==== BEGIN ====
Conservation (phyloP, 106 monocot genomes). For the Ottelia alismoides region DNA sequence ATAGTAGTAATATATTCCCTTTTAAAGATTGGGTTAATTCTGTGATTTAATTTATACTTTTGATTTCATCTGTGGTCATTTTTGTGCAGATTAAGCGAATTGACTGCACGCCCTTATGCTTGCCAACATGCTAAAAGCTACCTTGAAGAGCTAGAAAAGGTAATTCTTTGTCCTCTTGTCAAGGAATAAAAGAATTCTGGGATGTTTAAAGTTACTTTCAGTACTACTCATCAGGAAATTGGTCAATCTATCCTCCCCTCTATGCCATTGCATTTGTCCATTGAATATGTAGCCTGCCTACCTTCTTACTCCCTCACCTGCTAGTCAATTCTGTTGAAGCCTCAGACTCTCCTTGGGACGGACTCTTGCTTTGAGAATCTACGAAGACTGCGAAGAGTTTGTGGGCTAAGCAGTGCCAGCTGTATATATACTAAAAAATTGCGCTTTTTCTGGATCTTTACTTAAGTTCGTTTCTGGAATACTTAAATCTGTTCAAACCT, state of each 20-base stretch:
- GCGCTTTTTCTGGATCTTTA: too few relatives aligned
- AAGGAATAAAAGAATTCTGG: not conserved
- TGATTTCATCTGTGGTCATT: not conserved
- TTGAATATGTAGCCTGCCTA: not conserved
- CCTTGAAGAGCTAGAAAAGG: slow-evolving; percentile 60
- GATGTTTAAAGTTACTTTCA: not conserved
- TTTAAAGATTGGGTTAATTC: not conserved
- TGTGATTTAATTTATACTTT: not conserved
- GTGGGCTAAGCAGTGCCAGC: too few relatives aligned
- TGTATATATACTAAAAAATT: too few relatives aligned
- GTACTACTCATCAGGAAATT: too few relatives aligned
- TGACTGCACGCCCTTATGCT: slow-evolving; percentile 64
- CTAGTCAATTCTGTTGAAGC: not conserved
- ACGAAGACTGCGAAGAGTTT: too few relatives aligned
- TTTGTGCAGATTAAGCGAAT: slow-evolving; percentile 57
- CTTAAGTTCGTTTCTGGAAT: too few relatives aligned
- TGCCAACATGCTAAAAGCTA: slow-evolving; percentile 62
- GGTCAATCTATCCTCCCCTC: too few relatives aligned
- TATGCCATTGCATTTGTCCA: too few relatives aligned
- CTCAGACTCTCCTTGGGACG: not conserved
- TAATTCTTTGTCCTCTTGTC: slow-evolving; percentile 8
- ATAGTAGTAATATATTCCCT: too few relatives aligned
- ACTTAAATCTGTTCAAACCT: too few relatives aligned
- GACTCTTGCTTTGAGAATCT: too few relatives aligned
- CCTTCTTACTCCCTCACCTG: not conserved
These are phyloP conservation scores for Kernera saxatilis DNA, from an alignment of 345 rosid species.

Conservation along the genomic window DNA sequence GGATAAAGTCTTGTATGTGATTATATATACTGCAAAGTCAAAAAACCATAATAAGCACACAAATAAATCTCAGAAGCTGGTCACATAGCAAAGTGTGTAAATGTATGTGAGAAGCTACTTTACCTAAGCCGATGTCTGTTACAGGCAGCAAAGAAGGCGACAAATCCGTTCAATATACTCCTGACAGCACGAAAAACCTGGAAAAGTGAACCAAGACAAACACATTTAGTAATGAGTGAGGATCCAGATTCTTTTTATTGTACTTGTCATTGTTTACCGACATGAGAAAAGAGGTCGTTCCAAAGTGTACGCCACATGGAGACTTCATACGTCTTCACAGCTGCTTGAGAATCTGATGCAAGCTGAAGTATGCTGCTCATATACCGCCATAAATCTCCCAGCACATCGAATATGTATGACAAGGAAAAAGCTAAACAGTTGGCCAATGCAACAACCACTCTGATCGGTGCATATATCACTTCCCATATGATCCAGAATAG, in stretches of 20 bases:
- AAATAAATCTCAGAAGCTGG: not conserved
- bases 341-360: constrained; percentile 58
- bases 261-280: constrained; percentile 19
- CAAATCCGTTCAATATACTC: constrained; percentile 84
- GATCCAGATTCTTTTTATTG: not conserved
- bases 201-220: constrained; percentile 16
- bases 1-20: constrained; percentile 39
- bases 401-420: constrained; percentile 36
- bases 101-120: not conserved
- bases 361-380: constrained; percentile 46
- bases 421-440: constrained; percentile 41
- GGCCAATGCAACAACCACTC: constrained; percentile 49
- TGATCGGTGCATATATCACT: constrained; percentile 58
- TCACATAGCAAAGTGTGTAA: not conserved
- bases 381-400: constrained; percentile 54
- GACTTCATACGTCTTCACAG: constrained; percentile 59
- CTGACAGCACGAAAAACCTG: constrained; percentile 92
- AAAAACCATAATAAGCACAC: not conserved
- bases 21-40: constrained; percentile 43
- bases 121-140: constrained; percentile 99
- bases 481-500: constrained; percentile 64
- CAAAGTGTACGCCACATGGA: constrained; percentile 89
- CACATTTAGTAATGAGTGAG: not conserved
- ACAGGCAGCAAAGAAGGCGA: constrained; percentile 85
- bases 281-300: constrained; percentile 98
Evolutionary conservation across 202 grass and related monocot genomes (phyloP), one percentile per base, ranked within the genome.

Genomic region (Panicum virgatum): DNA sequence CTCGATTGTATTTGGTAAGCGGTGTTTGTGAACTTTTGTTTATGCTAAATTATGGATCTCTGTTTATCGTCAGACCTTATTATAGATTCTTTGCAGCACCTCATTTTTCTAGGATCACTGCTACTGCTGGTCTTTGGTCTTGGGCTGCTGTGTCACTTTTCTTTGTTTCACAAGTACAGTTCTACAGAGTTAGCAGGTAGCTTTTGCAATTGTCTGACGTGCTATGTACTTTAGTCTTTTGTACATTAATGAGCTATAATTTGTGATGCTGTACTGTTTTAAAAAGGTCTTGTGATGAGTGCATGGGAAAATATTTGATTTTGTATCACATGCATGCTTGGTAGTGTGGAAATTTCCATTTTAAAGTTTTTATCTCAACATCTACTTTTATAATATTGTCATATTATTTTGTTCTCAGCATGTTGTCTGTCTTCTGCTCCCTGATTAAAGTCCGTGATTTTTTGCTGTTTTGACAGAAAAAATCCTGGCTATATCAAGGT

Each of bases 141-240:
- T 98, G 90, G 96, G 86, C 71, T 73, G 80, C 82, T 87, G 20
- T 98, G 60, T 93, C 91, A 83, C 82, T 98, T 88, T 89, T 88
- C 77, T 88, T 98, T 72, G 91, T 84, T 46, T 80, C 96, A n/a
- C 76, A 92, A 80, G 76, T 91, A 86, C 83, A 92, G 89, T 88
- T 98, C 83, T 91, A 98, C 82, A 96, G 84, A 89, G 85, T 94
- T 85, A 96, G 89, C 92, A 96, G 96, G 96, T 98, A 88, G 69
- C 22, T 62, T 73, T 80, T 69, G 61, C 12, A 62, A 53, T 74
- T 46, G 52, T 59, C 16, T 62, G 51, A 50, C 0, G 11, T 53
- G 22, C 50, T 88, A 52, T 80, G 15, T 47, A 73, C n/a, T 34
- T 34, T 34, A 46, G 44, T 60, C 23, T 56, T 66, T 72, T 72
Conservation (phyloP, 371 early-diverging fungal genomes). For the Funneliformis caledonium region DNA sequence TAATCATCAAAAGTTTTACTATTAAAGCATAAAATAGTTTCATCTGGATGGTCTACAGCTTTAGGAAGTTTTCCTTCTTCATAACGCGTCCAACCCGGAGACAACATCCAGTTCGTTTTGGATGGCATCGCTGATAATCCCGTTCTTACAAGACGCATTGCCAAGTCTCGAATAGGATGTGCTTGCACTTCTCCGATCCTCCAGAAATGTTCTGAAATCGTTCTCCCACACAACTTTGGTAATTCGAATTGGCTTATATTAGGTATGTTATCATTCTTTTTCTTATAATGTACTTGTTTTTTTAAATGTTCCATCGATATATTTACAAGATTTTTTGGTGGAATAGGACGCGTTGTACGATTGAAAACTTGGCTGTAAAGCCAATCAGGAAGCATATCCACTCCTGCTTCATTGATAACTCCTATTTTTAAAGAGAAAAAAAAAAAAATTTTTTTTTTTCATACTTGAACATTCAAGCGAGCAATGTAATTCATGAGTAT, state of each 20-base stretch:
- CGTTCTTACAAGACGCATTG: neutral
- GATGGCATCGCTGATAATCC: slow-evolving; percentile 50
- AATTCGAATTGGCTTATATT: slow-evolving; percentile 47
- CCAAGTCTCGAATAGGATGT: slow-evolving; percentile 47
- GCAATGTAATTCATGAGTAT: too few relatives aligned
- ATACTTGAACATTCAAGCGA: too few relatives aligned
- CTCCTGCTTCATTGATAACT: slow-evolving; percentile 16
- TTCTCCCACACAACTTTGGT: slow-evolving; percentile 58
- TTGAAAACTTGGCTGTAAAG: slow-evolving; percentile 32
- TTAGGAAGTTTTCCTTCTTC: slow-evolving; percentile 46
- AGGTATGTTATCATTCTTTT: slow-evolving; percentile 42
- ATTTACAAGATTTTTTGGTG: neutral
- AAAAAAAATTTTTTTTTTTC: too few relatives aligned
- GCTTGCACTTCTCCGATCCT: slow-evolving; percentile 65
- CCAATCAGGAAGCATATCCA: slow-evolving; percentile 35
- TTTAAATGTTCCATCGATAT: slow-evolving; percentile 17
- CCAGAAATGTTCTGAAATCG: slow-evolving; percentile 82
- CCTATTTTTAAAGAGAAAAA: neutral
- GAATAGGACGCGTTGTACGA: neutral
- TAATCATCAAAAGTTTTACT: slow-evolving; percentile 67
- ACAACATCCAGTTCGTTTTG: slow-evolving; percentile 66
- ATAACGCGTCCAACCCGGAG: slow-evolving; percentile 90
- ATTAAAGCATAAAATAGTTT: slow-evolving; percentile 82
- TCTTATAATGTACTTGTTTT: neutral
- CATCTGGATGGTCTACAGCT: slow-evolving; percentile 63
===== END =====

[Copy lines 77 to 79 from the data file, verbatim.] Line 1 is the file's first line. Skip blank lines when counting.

- TTAGGAAGTTTTCCTTCTTC: slow-evolving; percentile 46
- AGGTATGTTATCATTCTTTT: slow-evolving; percentile 42
- ATTTACAAGATTTTTTGGTG: neutral